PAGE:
17 Jan 16. The fact that the IAEA has found that Iran is in full compliance with the terms of Implementation Day is both a serious step forward in preventing a nuclear arms race in the Gulf and the Middle East, and a potential step forward in ending the tensions between Iran and the United States as well as Iran’s tensions with its Arab neighbors.
The Positive Impact of Implementation Day
The fact that Implementation Day has occurred is real progress, regardless of the inevitable partisan political debate that has already begun. The International Atomic Energy Agency (IAEA) has certified that Iran met the following terms:
- Reduce its supply of low-enriched Uranium from 12,000 kilograms to 300 kilograms of UF6— a 98 percent reduction.
- Fabricated all Uranium enriched to 5% through 20% into fuel plates for its Tehran Research Reactor, transferred it out of Iran, or sold and delivered it out of Iran.
- Reduced its active centrifuges by about two-thirds, from some 19,000 to less than 6,000 – although the IAEA has not determined the actual number of centrifuges Iran has in inventory. As a report by CSIS notes, “The report makes clear that the IAEA has not determined the number of centrifuges Iran has made. Iran merely had to state the number of rotor tubes and bellows it now has and allow the inspectors to count and number them. The IAEA did not determine, or have the means to determine, if Iran provided a complete declaration of all the rotors and bellows it possesses. How this issue of completeness will be addressed remains unclear.”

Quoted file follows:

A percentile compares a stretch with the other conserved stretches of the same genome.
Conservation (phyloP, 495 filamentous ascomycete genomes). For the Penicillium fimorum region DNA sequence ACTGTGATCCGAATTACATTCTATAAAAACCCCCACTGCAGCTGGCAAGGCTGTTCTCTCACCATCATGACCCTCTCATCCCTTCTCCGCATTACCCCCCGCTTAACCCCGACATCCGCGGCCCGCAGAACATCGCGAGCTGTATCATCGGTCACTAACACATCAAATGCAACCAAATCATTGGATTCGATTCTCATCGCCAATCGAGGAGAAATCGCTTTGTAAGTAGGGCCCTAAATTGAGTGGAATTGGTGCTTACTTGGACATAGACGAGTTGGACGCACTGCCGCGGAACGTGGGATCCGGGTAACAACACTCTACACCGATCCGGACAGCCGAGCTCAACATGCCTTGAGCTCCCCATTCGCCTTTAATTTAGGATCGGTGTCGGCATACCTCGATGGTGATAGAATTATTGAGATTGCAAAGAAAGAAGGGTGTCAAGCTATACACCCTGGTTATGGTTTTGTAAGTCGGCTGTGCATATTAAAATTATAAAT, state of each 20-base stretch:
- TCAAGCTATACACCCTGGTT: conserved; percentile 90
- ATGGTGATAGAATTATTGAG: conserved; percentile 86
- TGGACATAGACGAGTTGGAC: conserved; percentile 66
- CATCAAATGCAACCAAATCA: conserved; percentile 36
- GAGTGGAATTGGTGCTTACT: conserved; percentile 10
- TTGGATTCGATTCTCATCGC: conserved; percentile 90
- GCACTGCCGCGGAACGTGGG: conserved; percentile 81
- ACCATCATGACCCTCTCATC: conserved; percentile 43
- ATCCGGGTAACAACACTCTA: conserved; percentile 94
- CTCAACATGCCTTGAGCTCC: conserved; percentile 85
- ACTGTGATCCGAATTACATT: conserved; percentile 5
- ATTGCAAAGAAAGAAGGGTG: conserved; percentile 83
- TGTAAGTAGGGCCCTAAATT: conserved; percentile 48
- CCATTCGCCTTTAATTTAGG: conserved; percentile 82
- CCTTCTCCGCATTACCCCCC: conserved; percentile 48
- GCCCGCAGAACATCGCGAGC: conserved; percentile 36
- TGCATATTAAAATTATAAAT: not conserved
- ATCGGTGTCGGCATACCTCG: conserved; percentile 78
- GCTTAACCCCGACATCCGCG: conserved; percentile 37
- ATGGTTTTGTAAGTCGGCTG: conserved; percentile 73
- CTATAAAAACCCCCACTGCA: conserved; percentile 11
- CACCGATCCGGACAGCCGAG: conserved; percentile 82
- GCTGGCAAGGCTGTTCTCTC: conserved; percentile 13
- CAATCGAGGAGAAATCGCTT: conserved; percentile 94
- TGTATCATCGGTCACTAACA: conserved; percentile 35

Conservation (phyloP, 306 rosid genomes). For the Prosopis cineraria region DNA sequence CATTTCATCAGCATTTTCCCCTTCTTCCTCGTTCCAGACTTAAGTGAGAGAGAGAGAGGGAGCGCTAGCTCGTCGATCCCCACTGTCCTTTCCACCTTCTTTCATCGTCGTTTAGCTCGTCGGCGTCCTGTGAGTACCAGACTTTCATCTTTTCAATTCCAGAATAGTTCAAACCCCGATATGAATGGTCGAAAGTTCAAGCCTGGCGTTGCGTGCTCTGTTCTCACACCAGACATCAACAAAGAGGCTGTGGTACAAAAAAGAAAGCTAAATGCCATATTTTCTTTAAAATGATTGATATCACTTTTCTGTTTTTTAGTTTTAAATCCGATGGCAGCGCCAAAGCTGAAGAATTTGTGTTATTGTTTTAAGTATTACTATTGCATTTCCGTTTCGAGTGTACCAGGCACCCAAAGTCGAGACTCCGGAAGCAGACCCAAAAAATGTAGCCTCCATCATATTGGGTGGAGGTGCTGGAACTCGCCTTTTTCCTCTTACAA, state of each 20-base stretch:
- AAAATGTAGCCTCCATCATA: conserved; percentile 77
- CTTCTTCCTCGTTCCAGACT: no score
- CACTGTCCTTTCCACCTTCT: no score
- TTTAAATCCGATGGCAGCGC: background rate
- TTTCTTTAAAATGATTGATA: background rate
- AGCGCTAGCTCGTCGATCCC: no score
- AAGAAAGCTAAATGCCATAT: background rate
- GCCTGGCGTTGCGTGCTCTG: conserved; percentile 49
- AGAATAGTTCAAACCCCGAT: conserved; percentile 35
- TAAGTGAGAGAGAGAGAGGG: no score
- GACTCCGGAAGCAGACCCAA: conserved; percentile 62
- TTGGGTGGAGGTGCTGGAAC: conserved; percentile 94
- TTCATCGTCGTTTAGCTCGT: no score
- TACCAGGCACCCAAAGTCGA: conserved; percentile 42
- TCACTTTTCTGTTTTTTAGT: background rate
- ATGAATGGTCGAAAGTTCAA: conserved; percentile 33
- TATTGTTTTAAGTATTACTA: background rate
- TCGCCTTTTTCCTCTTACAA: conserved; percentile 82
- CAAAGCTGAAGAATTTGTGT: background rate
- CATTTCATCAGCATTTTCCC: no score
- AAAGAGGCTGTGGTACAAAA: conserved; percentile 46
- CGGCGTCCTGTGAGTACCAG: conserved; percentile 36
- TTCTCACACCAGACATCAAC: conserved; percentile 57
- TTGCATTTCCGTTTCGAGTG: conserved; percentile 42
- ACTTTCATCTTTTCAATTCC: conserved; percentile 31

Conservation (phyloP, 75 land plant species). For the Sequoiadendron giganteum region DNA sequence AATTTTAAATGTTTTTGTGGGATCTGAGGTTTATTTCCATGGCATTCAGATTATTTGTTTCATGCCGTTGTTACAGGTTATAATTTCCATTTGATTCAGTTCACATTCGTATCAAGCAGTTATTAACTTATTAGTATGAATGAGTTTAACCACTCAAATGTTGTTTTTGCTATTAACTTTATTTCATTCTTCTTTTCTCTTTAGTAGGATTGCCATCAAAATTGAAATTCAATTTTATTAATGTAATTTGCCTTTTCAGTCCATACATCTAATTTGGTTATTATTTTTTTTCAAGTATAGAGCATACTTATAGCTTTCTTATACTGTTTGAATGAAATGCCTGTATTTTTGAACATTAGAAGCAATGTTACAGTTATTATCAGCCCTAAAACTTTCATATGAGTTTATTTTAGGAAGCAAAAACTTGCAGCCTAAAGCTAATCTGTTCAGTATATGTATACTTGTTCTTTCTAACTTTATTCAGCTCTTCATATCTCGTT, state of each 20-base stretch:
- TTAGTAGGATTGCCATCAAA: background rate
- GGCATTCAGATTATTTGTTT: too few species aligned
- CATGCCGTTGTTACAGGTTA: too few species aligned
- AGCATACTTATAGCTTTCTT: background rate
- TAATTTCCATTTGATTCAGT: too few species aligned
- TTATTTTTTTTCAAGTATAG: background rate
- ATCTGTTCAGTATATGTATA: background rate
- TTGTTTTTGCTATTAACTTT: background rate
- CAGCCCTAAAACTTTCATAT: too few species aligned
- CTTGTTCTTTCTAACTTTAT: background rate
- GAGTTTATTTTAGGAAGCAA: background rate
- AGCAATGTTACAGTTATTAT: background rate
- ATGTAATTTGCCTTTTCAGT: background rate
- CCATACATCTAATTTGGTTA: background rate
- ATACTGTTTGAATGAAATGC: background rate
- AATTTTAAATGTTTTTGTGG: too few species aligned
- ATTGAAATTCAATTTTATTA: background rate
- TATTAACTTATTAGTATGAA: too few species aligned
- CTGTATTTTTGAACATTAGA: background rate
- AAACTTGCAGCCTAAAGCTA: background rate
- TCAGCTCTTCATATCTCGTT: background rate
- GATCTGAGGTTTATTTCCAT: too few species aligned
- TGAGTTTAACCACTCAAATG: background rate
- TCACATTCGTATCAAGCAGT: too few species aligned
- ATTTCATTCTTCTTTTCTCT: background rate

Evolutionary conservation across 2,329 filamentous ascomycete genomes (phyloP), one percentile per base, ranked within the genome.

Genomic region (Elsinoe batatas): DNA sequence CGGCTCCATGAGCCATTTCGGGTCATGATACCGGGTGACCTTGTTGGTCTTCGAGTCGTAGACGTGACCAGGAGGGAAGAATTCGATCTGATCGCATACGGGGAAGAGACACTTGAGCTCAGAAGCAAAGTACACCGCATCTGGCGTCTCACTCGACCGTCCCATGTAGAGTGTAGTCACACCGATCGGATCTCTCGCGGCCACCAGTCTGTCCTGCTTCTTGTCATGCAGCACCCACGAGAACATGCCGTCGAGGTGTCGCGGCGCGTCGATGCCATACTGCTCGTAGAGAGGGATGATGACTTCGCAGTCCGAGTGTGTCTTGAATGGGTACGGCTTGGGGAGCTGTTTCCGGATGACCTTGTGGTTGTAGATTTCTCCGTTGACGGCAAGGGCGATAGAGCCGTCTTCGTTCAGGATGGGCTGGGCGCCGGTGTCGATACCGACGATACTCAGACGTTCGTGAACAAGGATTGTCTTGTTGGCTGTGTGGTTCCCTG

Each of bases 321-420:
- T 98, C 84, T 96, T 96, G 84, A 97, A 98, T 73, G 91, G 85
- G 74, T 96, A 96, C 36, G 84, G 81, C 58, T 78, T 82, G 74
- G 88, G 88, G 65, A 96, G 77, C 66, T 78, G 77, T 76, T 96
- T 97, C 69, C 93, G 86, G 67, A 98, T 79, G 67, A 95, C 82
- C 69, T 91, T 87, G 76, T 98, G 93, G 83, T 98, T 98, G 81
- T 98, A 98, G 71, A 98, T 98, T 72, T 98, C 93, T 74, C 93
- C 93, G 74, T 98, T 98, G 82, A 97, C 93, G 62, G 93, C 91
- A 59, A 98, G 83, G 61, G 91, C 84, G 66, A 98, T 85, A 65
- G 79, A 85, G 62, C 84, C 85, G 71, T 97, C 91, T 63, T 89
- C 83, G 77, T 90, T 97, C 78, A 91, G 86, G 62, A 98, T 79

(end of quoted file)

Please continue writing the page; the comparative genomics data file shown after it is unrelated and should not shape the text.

- Limited the operation of its centrifuges at Natanz – its primary facility capable of making weapons grade material to 5,060 operational first generation IR-centrifuges in no more than 30 cascades. Storing the rest of some 16,000 first generation and 164 more advanced IR-2m and 164 IR-4 centrifuges.
- Halted all Uranium enrichment at the Fordow Fuel Enrichment Plant (FFEP), its underground facility in a mountain. Cut the number of its centrifuges at Fordow – from 9,000 to 2,800-3,000 centrifuges, none of which will remain operational. Remove all fissile material from the site, and convert it a nuclear research facility.